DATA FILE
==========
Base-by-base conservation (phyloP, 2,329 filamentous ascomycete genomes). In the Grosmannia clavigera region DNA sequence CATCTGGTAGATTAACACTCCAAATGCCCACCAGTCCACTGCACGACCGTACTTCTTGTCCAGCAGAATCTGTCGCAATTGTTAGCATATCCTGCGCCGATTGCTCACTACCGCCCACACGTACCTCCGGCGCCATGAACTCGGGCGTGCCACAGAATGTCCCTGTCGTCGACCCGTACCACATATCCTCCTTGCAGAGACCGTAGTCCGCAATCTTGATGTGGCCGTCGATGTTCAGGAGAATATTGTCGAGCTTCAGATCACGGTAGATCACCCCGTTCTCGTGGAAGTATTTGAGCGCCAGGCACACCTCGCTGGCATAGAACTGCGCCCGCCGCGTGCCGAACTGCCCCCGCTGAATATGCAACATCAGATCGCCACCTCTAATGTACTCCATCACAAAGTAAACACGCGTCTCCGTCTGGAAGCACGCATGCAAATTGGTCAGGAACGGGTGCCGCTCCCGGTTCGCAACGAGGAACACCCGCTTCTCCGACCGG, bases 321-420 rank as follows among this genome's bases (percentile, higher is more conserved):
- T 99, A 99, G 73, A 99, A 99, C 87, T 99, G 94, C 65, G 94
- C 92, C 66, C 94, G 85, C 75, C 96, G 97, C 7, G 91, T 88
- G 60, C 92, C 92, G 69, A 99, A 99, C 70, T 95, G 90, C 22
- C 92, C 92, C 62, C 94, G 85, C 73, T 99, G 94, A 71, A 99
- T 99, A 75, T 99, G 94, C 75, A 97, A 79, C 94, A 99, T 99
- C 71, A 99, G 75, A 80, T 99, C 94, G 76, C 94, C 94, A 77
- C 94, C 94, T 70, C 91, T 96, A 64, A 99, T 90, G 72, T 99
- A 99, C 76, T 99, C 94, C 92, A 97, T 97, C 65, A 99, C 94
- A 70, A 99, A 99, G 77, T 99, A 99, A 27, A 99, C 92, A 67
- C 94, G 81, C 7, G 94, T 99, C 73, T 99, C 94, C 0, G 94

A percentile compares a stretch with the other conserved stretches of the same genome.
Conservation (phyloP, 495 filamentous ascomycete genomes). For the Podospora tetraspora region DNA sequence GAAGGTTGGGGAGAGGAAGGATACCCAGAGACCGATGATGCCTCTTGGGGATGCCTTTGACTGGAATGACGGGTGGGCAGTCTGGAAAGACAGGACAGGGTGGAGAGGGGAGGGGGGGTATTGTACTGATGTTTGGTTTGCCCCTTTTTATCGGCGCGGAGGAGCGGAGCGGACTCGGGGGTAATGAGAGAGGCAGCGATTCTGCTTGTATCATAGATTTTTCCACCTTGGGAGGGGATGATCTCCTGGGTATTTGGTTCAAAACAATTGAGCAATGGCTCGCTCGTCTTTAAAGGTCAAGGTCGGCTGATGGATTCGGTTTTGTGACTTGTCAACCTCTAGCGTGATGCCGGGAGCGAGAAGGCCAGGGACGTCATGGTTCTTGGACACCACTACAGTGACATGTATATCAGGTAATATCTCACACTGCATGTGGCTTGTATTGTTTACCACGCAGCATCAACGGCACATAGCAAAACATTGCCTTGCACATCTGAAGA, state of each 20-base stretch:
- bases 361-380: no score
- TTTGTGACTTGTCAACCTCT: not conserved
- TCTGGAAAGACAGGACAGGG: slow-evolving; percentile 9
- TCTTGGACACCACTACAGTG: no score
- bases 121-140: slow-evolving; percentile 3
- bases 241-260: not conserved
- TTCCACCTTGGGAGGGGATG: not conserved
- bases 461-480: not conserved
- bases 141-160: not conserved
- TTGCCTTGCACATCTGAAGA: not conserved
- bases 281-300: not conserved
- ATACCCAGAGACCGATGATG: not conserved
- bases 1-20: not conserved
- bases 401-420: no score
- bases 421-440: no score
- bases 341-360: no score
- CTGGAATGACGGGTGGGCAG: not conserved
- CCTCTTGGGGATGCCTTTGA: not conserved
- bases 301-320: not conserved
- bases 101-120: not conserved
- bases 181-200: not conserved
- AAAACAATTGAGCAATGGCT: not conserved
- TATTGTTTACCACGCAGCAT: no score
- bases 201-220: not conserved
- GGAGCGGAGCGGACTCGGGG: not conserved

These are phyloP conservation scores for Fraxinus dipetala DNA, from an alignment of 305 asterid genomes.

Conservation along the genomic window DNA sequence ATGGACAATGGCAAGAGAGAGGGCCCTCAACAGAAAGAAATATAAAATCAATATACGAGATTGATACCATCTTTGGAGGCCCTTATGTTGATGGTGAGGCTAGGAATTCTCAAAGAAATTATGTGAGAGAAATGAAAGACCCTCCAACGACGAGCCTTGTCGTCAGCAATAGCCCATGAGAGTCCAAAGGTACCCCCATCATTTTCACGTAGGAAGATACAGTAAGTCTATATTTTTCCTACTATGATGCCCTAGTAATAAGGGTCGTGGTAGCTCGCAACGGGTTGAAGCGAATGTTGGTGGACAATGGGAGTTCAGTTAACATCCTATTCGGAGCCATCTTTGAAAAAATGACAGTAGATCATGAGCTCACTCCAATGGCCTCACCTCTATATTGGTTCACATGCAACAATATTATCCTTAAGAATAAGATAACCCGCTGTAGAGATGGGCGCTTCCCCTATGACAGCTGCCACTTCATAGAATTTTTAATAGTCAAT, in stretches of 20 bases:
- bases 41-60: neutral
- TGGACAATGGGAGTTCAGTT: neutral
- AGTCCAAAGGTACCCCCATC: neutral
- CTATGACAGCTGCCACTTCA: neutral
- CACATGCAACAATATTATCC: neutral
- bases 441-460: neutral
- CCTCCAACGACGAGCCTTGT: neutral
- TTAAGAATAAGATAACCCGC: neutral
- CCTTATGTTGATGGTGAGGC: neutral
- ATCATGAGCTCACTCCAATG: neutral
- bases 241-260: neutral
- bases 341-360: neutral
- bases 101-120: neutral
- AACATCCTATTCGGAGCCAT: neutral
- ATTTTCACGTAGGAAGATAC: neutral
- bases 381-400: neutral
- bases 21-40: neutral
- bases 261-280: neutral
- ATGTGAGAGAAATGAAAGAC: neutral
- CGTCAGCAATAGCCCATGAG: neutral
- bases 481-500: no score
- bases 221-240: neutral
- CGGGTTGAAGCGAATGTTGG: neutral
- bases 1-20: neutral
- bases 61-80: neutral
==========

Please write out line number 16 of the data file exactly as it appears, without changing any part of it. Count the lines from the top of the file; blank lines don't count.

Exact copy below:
- TCTGGAAAGACAGGACAGGG: slow-evolving; percentile 9